In traditional product development workflows, teams have separate people for design and analysis. Work proceeds in a linear fashion. After designers complete their work, they hand their models off to analysts to perform simulation. If the models do not meet the requirements of their operating environments, they are sent back to the designers for rework. These loops can iterate multiple times.
Real-time simulation changes this. It empowers designers to perform their own analysis and simulation as they design. When they make changes to their models, the results update immediately, providing instant feedback regarding the impact of design choices.
Engineers and designers can perform the following kinds of simulation:
Here are five reasons why you can’t afford to miss out on incorporating real-time simulation into your product development process.
As mentioned above, the traditional workflows in engineering are tedious and time consuming. With real-time simulation, designers can identify potential problems early in the design cycle and fix them without having to engage the efforts of a professional analyst.
How much time could you save with each iteration that you eliminate?
At a previous company I assisted in the implementation of CFD using another product. It complicated our workflows by requiring a STEP export of our geometry. We only had two people who were trained in the CFD tool.
That was years ago. Now CFD is available at an affordable price to the masses. It reminds me of when CAD tools became available on personal computers instead of workstations.
Combined with tools like generative design and topology optimization, real-time simulation provides intelligent design assistance to guide your engineers to the right solution.
In my experience, product development teams never have as many people as they need. They are short on designers but even more so on analysts. When you provide simulation tools to your designers, they can use these tools in tandem with design work functions as a force multiplier.
By shifting the burden of basic analysis to designers, you free up your analysts to focus on the more complicated problems that require their expertise.
If there was a tool that enabled you to get to market faster, would that provide you with a competitive advantage? More importantly, if your competitors embrace real-time simulation, what kind of advantage will they have over you?
I worked in consumer electronics supporting the development of products like Amazon Echo when I was at Lab126. First to market confers a real advantage. The Echo was released in November 2014. Two years later, the Google Nest Home was released. According to Voicebot Research, in 2019 Amazon held 53% of the market compared to Google’s 31%. What kind of market share advantage can accelerated product development bring to you?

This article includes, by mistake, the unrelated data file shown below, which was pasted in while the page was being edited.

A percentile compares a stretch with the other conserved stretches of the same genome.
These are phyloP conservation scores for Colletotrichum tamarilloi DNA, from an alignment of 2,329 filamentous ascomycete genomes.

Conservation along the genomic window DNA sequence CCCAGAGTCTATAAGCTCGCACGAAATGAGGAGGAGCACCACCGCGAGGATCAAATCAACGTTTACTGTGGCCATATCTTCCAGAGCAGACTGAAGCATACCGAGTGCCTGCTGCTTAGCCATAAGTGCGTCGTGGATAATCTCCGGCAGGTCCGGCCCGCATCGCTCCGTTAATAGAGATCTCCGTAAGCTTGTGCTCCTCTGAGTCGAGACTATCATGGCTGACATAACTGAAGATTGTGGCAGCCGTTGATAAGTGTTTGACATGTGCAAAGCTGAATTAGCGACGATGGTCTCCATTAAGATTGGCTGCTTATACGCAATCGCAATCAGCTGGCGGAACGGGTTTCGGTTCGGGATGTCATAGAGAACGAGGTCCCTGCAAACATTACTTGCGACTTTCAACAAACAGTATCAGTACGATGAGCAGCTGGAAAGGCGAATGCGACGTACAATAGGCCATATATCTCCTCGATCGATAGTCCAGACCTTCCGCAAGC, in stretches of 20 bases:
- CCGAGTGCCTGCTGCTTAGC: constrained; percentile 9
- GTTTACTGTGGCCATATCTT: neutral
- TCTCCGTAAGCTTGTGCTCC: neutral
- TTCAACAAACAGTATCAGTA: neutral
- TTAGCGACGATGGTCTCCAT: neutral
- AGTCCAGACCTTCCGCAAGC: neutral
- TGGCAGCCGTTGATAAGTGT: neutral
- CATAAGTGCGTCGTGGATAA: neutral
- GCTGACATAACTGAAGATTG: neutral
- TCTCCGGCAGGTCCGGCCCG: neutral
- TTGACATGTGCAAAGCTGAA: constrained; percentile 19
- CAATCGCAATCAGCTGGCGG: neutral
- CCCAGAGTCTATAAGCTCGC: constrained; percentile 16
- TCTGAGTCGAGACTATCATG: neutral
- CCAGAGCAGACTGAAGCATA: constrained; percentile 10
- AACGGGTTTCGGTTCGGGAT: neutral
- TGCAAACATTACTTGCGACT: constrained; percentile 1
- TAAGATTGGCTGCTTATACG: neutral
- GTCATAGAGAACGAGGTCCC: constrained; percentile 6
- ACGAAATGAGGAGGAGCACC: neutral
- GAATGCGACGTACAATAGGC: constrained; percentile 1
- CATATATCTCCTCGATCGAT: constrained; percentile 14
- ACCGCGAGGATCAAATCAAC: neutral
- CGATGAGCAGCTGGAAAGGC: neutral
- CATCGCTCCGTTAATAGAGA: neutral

There is an old parable about two managers arguing about training their employees. “What if we train them and they leave?” asks the first.
“What if we don’t and they stay?”
According to the Work Institute’s 2018 Retention Report, 77% of employee turnover is preventable, and professional development (or the lack thereof) is the top reason that employees leave their companies.
It may sound counterintuitive but developing your employees’ skills and making them more marketable improves retention. Training your designers in simulation makes them more likely to stay, reducing your recruiting costs and schedule delays due to onboarding and ramping up new talent.
When I purchased my first seats of real-time simulation as a CAD administrator, my biggest shocks were (1) how ridiculously inexpensive the licenses were, and (2) how enthusiastic the designers were to perform their own analyses and meet their schedules. Real-time simulation provides benefits to your workflows, schedules, competitive position, and workforce.
Can you afford to miss out on the return on investment (ROI) provided by real-time simulation?
Dave Martin is a Creo, Windchill, and PTC Mathcad instructor and consultant. He is the author of the books “Top Down Design in Creo Parametric,” “Design Intent in Creo Parametric,” and “Configuring Creo Parametric,” all available at amazon.com. He can be reached at firstname.lastname@example.org.
Dave currently works as the configuration manager for Elroy Air, which develops autonomous aerial vehicles for middle-mile delivery. Previous employers include Blue Origin, Amazon Prime Air, Amazon Lab126, and PTC. He holds a degree in Mechanical Engineering from MIT and is a former armor officer in the United States Army Reserves.